Hatton continued his frenetic pace into the 2nd round and a shell-shocked Tszyu, who was known to be a slow starter took some punishment from uppercuts on the inside from a very busy Hatton.
Tszyu finally found his rhythm – and his class – in the 3rd and continued to do so in the 4th by taking both rounds. However, Tszyu – looking every bit of his 35 years against the younger, fitter Hitman, gasped with gaping jaw as Hatton roughed up his opponent.
In the 5th, with Tszyu seemingly taking control, Hatton took two huge right hand shots, but walked through as if unfazed by Tszyu’s arsenal. This could be a pivotal moment in the fight as Tszyu would realise that he was in for a long night, and he certainly wasn’t going to have it all his own way.
Hatton reminisced on the 10th anniversary of the fight, “I knew if I could get through 4 or 5 rounds I’d be in with a real chance,”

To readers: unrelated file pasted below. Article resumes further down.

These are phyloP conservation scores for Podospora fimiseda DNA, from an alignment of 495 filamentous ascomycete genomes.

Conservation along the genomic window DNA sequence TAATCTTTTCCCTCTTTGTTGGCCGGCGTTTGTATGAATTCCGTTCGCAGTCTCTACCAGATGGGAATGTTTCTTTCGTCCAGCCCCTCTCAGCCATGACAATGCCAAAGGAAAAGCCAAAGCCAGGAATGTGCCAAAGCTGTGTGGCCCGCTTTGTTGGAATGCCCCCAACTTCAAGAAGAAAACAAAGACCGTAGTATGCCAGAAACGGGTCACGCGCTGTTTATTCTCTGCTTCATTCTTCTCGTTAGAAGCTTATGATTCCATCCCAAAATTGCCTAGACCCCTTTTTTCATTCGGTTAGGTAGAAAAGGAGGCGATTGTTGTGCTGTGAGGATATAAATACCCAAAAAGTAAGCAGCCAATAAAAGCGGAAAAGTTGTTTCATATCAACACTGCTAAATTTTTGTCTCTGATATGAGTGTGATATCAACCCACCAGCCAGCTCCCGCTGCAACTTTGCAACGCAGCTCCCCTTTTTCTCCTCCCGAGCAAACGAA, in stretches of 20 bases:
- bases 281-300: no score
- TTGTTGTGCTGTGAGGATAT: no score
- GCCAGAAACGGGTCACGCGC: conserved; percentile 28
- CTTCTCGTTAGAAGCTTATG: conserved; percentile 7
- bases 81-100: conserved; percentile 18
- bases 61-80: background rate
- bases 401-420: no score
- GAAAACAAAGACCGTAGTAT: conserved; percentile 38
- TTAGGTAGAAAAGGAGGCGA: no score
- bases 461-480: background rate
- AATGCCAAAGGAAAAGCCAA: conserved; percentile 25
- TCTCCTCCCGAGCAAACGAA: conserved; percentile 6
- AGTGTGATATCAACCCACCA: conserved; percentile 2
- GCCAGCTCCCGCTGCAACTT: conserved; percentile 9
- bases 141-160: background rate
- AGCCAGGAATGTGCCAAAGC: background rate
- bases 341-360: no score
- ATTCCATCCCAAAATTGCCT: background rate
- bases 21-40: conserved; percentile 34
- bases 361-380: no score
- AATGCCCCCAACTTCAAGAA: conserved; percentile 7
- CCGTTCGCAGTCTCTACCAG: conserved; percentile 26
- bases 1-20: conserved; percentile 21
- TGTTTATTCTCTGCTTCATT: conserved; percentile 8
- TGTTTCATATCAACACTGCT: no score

The 6th belonged to the Champion, with Tszyu landing the more precise shots. In rounds 7, 8 and 9 the rough fighting literally hit new lows with several low blows from Tszyu, one of which caused Hatton to take a knee, which was answered by a deliberate low blow from the challenger, which Doubled over Tszyu, who needed a full 90 seconds to deal with the shot(and no doubt gulp down some much needed oxygen).
Hatton had in the middle of these shenanigans, landed a huge right hand body shot in the 8th, that caused Tszyu to visibly wilt.
Hatton knew his chance was upon him and recalled “When that happened I knew to put the foot down. I could take chances and I could also take a punch much better at that stage of my career.”